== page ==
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Neonatal immune responses to coagulase-negative staphylococci.

PURPOSE OF REVIEW: Coagulase-negative staphylococci have emerged as the most common nosocomial pathogen in neonatal intensive care units worldwide. Our understanding of the interactions between coagulase-negative staphylococci and the immune system is incomplete, especially in the newborn. This review summarizes current knowledge on the human immune response to coagulase-negative staphylococci, with particular emphasis on the neonatal innate immune system.

RECENT FINDINGS: There are very limited data on innate immune responses to coagulase-negative staphylococci in neonates. Levels of serum proteins, including transplacental anti-coagulase-negative staphylococci immunoglobulin and complement, correlate with gestational age, and this relative deficiency in preterm infants contributes to their suboptimal opsonization and impaired bacterial killing of coagulase-negative staphylococci. In adults, coagulase-negative staphylococci elicit significant cytokine responses in vitro, which are probably partly mediated by Toll-like receptors, including Toll-like receptor type 2, but these pathways have not been characterized in the high-risk neonatal population.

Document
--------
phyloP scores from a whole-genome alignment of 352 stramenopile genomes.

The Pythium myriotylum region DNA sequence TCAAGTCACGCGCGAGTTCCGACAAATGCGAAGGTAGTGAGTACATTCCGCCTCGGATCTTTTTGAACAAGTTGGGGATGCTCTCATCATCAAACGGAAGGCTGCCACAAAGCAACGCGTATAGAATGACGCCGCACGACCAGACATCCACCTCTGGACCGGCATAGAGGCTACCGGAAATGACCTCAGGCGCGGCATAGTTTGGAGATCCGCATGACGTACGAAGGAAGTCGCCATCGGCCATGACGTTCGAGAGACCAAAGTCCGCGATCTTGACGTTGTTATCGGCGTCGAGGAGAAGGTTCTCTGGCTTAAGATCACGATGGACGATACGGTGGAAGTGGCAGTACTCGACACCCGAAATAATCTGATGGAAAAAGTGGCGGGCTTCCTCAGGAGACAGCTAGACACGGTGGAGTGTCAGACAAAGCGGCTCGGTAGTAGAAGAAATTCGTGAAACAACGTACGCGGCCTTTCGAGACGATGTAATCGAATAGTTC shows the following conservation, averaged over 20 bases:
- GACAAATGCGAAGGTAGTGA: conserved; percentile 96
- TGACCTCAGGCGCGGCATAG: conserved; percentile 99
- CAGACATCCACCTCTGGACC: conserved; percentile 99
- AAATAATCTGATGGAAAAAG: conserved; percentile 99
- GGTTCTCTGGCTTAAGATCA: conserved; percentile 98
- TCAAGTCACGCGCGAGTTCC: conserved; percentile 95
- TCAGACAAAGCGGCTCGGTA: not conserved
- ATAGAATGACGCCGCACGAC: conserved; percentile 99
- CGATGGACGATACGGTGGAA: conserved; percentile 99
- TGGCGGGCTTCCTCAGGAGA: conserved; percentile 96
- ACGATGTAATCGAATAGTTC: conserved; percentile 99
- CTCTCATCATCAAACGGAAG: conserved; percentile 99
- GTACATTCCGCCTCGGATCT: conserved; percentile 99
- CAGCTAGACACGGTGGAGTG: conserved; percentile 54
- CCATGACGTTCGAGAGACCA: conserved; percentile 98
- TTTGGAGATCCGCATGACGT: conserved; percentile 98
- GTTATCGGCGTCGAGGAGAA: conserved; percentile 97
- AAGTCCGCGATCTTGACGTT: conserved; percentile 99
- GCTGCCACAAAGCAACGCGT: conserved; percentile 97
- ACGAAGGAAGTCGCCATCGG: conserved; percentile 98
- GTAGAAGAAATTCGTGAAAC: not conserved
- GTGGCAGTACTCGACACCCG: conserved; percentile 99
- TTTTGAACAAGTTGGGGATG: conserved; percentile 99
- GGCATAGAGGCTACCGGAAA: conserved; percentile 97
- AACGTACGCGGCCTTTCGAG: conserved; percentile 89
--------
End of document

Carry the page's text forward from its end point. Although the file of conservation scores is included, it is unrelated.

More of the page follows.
SUMMARY: The susceptibility of human preterm neonates to coagulase-negative staphylococci relates partly to the immaturity of the neonatal immune response. Strategies to reduce the burden of coagulase-negative staphylococci infections require a thorough understanding of host-pathogen interactions, particularly the engagement of coagulase-negative staphylococci by the neonatal innate immune system.

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